Florida residents have likely seen news about the nationwide protests over police treatment of Black people and other people of color. Some activists point out that these protests demonstrate the disparity between the race of individuals running the criminal justice system and those who make up the population, which goes further than just the police.
Black Americans and other people of color are underrepresented among criminal prosecutors and judges, who often sentence criminal defendants based on their discretion. This practice may be a result of the difficulties some minorities face in the education system that make it harder for them to get into law school or even to stay in law school after they do manage to get their foot in the door. According to an American Bar Association survey, only 5% of attorneys are Black.
Similarly, in 2015, only 5% of elected prosecutors were non-white, even though Black people make up approximately 13% of this country’s population and people of color make up approximately 39%. In 16 states, fewer than one judge out of every 10 was a person of color, and fewer than 2 out of 10 were people of color across the country. This could help explain why researchers have found a discrepancy between how Black defendants are sentenced as compared to white defendants.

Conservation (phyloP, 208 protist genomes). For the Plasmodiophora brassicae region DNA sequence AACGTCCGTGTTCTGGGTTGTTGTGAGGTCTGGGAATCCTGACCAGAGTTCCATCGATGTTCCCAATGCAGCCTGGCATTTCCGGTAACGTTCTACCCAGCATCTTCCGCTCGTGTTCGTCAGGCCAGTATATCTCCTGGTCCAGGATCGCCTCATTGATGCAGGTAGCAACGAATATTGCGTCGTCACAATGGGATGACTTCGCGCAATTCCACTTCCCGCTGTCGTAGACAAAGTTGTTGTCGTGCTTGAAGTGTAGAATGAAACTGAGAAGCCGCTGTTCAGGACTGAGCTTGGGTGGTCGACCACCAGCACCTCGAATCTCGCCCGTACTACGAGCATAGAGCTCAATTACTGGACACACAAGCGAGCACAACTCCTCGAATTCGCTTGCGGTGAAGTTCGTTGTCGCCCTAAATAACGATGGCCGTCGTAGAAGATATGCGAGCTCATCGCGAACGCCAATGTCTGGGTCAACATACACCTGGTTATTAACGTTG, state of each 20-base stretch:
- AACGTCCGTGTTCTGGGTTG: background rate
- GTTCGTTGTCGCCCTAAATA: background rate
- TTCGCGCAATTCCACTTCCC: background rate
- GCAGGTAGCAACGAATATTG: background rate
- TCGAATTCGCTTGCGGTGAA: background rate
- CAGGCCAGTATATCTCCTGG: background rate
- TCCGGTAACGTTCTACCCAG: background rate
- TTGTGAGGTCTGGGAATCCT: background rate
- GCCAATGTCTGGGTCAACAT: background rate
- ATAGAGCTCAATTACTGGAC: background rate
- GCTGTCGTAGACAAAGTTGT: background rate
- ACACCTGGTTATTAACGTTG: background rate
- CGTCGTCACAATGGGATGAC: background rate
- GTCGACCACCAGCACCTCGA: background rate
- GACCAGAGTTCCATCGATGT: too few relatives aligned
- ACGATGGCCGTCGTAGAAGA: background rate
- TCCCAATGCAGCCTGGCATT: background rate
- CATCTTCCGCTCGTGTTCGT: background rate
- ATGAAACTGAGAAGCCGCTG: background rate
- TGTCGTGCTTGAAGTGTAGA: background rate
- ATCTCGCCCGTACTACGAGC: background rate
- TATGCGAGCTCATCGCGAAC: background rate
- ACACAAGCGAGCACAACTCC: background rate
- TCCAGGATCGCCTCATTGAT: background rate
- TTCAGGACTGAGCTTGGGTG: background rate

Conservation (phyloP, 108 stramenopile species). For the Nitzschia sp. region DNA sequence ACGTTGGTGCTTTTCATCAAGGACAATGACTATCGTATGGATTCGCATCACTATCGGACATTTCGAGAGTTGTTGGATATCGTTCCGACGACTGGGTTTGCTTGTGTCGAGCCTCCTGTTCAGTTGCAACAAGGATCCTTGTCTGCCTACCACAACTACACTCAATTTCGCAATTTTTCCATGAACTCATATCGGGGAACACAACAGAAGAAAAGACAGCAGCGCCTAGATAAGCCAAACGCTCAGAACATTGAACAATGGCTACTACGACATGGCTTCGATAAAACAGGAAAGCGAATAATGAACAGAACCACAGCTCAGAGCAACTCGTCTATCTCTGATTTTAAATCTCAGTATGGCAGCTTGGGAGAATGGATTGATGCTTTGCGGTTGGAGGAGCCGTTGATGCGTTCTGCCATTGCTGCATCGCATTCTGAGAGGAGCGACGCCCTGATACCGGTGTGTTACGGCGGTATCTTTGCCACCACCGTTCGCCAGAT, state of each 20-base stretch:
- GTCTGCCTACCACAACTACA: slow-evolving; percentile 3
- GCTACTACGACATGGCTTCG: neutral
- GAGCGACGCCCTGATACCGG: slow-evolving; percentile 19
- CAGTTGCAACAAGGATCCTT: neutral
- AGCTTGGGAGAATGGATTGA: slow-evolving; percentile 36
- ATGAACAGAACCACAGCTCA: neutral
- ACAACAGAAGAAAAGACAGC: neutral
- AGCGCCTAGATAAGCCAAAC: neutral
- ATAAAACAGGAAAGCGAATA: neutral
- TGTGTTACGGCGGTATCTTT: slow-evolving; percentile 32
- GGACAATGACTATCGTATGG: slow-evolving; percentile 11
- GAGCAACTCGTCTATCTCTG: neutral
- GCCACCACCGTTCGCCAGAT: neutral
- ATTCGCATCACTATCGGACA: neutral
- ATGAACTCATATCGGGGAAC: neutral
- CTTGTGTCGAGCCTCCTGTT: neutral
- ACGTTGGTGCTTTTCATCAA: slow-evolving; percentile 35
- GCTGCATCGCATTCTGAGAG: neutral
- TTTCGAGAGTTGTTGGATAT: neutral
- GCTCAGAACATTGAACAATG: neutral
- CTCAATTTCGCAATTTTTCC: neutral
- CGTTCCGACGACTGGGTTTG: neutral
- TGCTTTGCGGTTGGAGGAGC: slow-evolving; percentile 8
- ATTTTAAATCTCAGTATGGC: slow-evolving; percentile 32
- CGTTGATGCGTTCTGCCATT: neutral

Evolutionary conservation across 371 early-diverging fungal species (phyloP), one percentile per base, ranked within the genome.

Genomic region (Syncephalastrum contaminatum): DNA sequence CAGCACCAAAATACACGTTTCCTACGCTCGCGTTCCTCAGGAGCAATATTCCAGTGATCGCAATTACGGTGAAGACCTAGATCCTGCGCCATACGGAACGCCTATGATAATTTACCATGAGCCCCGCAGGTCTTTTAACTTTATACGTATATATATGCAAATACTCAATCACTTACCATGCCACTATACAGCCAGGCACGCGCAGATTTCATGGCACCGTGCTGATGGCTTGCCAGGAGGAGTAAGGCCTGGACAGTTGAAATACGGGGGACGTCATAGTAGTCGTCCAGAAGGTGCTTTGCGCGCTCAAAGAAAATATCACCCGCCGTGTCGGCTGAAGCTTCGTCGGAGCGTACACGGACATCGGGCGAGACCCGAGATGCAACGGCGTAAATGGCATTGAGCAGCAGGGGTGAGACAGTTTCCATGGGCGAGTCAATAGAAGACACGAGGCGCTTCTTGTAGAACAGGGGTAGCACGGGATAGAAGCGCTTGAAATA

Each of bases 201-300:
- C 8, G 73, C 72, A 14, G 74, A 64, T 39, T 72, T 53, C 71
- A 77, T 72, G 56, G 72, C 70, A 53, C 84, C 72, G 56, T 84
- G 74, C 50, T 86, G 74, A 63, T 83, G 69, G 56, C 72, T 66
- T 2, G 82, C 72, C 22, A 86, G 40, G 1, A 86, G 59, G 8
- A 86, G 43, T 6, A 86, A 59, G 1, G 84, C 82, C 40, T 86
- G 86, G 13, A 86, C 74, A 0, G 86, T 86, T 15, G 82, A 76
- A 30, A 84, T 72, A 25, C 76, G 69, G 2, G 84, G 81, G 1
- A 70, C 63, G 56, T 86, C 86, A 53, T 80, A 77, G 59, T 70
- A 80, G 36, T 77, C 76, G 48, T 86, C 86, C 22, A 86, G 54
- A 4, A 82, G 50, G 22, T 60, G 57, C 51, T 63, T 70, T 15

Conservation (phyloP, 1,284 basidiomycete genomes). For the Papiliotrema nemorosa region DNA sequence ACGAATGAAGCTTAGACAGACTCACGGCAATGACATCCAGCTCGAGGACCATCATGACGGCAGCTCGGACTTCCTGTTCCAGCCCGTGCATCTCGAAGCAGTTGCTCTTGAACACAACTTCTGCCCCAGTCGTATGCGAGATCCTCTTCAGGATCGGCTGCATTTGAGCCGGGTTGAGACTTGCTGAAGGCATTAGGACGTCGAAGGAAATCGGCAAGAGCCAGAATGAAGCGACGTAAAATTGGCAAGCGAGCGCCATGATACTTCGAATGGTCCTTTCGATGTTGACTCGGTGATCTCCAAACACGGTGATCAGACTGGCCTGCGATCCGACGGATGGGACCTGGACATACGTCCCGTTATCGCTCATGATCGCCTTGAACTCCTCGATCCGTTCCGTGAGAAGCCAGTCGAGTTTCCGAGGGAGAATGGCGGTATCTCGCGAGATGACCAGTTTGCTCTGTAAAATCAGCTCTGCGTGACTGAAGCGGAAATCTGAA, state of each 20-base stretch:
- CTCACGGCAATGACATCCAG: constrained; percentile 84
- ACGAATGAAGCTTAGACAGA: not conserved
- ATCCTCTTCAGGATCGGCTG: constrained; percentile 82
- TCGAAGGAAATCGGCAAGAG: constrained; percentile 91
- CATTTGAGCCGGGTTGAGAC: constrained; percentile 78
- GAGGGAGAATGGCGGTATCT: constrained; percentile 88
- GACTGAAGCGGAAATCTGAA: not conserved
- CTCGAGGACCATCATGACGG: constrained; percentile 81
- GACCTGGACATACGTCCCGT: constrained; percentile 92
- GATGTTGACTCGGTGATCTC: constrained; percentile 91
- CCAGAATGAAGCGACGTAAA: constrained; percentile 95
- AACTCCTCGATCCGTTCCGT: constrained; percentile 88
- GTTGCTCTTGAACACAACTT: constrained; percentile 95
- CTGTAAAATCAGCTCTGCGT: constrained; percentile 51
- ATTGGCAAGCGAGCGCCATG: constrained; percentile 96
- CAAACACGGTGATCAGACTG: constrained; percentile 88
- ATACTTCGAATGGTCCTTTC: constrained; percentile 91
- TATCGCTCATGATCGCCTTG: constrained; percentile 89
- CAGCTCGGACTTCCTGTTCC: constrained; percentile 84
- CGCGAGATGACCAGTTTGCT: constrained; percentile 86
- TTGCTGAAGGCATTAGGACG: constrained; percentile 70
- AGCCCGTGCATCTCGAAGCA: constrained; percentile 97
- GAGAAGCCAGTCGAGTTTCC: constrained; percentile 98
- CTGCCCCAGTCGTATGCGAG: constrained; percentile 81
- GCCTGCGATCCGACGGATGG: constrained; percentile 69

Many believe that having more people of color on the bench could lead to more fair outcomes. One researcher and author noted that there is evidence that female and Black judges have a “subtle but meaningful” impact on how criminal cases proceed.
Every person is entitled to defense when accused of a crime. Individuals who have been arrested may want to consider consulting with a criminal defense attorney about their legal options.